When Kemeney and Kurtz developed BASIC, they did not patent or protect in any way their invention. This made possible the growth and differentiation of BASIC. Among the first users of BASIC was General Electric, which had sold the GE-225 to Dartmouth. The spread of BASIC dialects started around 1970 when G.E. released machines with the fifth version of BASIC instead of waiting for the new version of BASIC to come up. This happend one year later in 1971 when Kemeney and Kurtz released "BASIC the Sixth".

Different BASIC versions had started originating and one of them was BASIC-E developed by Gordon Eubanks Jr.(The CEO and president of Symantec) in 1970. Eubanks was pursuing his Masters Degree in computer Science at the Naval Postgraduate School in Pacific Grove, California where his professor of compiler theory, Gary Kildall suggested to him to work on a BASIC interpreter Kildall had begun. The version that emerged was known as BASIC-E which was written for CP/M. BASIC-E had a significant improvement over other variants. BASIC-E used a technique similar to the one currently used by Java. It translated instructions into a kind of intermediate code and then converted into machine readable code. For programmers this meant that they could write sell their programs written for BASIC-E in the intermediate form without fearing that their coding design could be stolen or copied, since the intermediate code was not human-readable. Now, hobbyists could take programming seriously and could start selling their software.

During this time Eubanks also met Alan Cooper and Keith Parsons, who were keen on starting a applications software company and had the ambitions of "making $50,000 a year." They wanted his BASIC-E. Since Eubanks had kept BASIC-E as public domain compiler so Eubanks gave them a copy of his source code and never expected to see them again.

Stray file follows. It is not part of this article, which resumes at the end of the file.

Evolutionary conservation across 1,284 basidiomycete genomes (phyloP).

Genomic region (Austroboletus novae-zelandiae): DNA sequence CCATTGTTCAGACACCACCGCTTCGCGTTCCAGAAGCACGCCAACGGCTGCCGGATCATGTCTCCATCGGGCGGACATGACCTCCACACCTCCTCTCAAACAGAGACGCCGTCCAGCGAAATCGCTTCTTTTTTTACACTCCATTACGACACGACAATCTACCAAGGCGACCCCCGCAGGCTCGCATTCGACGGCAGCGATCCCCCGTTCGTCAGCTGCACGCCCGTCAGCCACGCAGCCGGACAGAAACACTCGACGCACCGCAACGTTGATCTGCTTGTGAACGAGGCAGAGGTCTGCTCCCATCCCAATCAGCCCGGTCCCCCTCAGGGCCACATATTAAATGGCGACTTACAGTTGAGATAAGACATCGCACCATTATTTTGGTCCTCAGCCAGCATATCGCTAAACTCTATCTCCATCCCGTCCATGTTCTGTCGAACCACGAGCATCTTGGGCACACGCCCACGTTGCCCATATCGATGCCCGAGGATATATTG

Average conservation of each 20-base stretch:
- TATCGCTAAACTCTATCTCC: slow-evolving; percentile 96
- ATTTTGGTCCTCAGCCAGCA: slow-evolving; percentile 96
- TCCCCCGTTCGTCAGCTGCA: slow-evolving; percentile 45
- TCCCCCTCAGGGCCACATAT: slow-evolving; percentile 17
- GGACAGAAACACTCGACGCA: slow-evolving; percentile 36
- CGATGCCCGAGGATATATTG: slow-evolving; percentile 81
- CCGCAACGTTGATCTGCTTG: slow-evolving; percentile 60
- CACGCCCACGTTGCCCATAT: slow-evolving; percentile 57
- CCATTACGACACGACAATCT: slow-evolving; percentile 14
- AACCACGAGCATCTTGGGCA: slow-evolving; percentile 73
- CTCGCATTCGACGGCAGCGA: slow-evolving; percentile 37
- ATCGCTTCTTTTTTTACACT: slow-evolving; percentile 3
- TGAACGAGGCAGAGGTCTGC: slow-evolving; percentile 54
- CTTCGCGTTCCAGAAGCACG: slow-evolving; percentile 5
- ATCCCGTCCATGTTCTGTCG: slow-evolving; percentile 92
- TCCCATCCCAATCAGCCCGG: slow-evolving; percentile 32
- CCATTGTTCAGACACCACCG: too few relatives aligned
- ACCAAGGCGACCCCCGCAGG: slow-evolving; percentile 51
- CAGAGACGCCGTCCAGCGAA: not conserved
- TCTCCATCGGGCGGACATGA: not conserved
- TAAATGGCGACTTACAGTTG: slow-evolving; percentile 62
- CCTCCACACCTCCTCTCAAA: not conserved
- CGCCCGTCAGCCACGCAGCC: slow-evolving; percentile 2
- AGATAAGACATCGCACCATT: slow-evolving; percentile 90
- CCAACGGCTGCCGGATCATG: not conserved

The second Wind

Eubanks met Cooper and Parsons once again in 1977 at the first West Coast Computer Faire where Eubanks was demonstrating Basic-E. The trio had some discusion and decided to work together on another BASIC project.

It was all along a night project. Cooper had a place in Vallejo, California, and Cooper and Parsons would drive there and sit until three in the morning drinking cokes, poring over listings, and trying to decide what statements to put in the language. Sometimes selection was less than scientific. Sitting there in the Vallejo house staring at the code, Alan Cooper would suddenly say,

"Why don't you put a WHILE loop in?" Eubanks would answer, "Sounds good to me," and in it would go. The result was CBASIC. CBASIC made some attempt at being a structured procedural language in an attempt to reduce the "spagetti code" approach. Earlier Eubanks did not protect BASIC-E but he did with CBASIC. In the beginning CBASIC was marketed by Cooper and Parson's Structured "Systems Group" and then by his Eubank's own company, Compiler Systems (which in 1981 was acquired by Digital Research which was started by Kildall). CBASIC was no longer in public domain anymore. People had to pay for it and it had most of the BASIC-E bugs fixed.

But Eubanks didn't know how much to ask for his BASIC. Cooper and Parsons suggested $150; Kildall suggested $90, the price CPIM first sold at. So Eubanks roughly split the difference and charged $100. CBASIC was an immediate success. Apart from that it had laid the foundation for software industry. Software industry had started maturing and was longer a domain for computer hobbyists anymore.